Although the technology inside cars is beginning to radically change for an electric, self-driven future, car exteriors look pretty much the way they always have. In a new project, a U.K.-based designer imagines how the shell of a car might shift too–from steel and plastic to locally-grown biological materials, changing the way that cars are manufactured, repaired, and recycled.
The project, part of an exhibit up now at the London Design Festival on the future of mobility, considers the idea that the final parts of a car might eventually be made locally, using local materials and adapting to local climates. A company would ship out a chassis, rather than the whole car, and then a local workshop would modify a simple design for the exterior.
In part, the design builds on current attempts to use 3-D printers and other technologies to manufacture locally with nothing but a digital file. “This vision of being able to ship information rather than things is talked about a lot, but is it better? Perhaps,” says designer Alexandra Daisy Ginsberg, a PhD student at the Royal College of Art. “I think it makes it much more interesting if we’re not just shipping globally uniform data to reduce our carbon footprint, but inspiring people to design and make and build and repair locally.”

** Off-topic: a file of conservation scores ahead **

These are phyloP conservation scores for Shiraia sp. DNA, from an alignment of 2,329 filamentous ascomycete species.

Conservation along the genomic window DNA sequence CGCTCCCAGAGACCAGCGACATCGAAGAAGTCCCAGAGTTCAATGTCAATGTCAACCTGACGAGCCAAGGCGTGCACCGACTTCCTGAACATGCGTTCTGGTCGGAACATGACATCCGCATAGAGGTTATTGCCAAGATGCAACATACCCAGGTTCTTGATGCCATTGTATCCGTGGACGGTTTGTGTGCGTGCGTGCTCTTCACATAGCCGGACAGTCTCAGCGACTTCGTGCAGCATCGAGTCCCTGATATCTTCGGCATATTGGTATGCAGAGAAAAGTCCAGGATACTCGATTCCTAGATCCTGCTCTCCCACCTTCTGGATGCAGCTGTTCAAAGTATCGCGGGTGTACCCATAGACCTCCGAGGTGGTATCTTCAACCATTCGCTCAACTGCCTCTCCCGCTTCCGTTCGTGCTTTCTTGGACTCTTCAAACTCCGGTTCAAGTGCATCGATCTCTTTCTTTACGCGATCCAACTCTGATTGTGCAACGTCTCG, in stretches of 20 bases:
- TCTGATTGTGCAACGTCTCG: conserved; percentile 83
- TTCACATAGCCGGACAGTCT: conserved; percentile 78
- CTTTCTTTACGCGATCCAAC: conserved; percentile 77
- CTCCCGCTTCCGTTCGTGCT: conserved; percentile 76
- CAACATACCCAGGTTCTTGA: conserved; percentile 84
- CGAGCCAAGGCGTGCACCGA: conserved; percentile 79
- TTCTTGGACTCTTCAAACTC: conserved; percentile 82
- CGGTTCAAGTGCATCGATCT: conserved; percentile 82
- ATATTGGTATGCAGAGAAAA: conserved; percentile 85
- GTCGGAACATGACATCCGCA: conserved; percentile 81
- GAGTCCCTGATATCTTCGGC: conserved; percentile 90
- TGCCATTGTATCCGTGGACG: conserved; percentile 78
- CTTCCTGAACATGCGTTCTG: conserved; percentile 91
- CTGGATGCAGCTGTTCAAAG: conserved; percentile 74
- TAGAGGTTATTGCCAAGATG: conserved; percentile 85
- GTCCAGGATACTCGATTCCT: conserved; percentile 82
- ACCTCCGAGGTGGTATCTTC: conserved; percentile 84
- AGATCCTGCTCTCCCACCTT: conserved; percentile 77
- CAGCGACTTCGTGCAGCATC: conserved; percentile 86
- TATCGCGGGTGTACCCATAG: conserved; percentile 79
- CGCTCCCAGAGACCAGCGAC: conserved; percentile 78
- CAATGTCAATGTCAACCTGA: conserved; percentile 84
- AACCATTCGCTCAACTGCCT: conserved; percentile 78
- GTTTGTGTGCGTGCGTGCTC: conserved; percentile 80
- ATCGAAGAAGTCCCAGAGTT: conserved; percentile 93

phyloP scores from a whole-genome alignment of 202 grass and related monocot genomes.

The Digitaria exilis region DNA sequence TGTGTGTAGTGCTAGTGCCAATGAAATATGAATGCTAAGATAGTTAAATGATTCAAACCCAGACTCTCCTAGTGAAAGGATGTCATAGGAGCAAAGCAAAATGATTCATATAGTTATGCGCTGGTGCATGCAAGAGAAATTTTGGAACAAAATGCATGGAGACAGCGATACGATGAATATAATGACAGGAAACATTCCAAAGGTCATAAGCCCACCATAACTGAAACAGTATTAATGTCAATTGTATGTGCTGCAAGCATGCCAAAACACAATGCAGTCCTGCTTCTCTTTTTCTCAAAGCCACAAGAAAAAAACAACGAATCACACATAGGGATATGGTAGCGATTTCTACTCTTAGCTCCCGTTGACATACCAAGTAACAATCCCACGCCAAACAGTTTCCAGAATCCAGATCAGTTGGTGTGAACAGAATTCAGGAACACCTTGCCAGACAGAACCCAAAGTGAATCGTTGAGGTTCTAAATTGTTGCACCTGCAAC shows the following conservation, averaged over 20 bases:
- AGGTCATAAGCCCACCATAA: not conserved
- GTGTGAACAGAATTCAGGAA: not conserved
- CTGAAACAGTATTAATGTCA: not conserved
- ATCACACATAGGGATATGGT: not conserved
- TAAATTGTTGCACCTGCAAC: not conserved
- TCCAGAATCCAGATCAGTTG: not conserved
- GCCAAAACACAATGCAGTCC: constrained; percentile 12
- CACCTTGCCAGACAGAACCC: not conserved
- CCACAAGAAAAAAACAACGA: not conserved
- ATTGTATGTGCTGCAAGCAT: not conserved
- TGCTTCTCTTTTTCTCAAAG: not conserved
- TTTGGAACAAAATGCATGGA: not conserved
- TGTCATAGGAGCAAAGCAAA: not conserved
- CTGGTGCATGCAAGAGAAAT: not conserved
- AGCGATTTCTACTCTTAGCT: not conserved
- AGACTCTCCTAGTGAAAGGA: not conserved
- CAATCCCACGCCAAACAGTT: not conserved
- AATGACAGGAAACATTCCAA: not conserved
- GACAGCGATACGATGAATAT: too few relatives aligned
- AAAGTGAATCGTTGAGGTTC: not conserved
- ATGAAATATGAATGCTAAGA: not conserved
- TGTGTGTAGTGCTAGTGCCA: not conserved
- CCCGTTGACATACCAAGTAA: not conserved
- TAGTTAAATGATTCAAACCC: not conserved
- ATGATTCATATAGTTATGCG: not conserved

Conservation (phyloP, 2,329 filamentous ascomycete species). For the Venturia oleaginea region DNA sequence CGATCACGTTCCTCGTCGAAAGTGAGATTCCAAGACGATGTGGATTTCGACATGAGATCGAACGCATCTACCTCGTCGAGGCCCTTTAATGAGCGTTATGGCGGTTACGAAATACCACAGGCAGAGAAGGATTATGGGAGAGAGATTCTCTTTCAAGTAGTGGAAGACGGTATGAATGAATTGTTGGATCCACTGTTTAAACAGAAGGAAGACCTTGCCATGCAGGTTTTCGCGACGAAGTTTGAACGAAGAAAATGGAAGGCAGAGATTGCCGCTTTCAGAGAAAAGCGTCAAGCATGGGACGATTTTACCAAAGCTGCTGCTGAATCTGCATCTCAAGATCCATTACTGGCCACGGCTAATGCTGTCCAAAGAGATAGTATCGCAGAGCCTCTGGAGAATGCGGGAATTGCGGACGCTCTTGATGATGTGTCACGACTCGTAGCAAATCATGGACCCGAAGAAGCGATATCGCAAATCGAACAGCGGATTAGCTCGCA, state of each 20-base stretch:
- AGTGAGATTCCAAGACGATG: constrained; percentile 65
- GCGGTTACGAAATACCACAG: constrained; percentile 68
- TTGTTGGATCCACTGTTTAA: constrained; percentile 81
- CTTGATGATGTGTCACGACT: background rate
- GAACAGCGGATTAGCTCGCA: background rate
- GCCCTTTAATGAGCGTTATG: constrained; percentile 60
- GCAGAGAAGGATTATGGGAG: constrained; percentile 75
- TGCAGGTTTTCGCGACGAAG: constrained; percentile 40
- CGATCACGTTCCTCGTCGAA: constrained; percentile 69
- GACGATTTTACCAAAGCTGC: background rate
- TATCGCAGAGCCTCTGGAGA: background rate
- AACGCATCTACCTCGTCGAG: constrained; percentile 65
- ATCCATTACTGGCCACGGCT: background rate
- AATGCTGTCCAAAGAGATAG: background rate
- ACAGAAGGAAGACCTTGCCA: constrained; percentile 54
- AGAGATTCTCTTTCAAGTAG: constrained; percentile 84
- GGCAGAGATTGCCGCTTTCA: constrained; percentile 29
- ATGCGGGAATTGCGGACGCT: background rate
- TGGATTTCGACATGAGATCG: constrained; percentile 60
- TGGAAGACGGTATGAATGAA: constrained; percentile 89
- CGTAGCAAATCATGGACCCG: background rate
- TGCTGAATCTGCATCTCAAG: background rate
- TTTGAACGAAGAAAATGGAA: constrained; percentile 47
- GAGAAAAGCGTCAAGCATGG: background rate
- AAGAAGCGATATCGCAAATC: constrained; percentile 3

As people build and repair the cars, the appearance would keep changing, mimicking natural evolution. “I was imagining as you begin to repair a car not to try to take it back to a state production-line perfection, but to make fixes, improve its original design, take on board what the neighbors have done…then you’d start to see diversity expanding as time goes on,” Ginsberg says.
Over the summer, she mocked up a “design taxonomy” of 112 different model cars–it’s all very playful rather than grounded in practicality. “Some of the abstracted ideas I came up with included raincoats, sunshades, hairy insulation, temperature adaptive materials for continental climates and simply drilling holes in your car if you know it’s not going to rain but you want to keep cool,” she says. “The project is not intended as a literal prediction of a desirable future, it’s meant to be a provocation about what we might imagine an ideal system to be.”
She plans to further research materials to see whether natural options could be more sustainable than what car manufacturers use now (arguably a hard task, since steel is both durable and 100% recyclable).
Laminated wood, for example, might be used in some regions, taking advantage of the material’s natural strength and ability to suck in carbon while it grows. “The material might not last as long as steel–which does rust–but it can also be recycled,” she says. “This engineered timber may not be as durable or malleable as steel, but it has other advantages including a far smaller carbon footprint.”
Others are already taking small steps towards alternative materials–in one example, researchers in Brazil are developing a super-strong, lightweight plastic made from pineapples and bananas that could eventually replace parts like bumpers and body panels.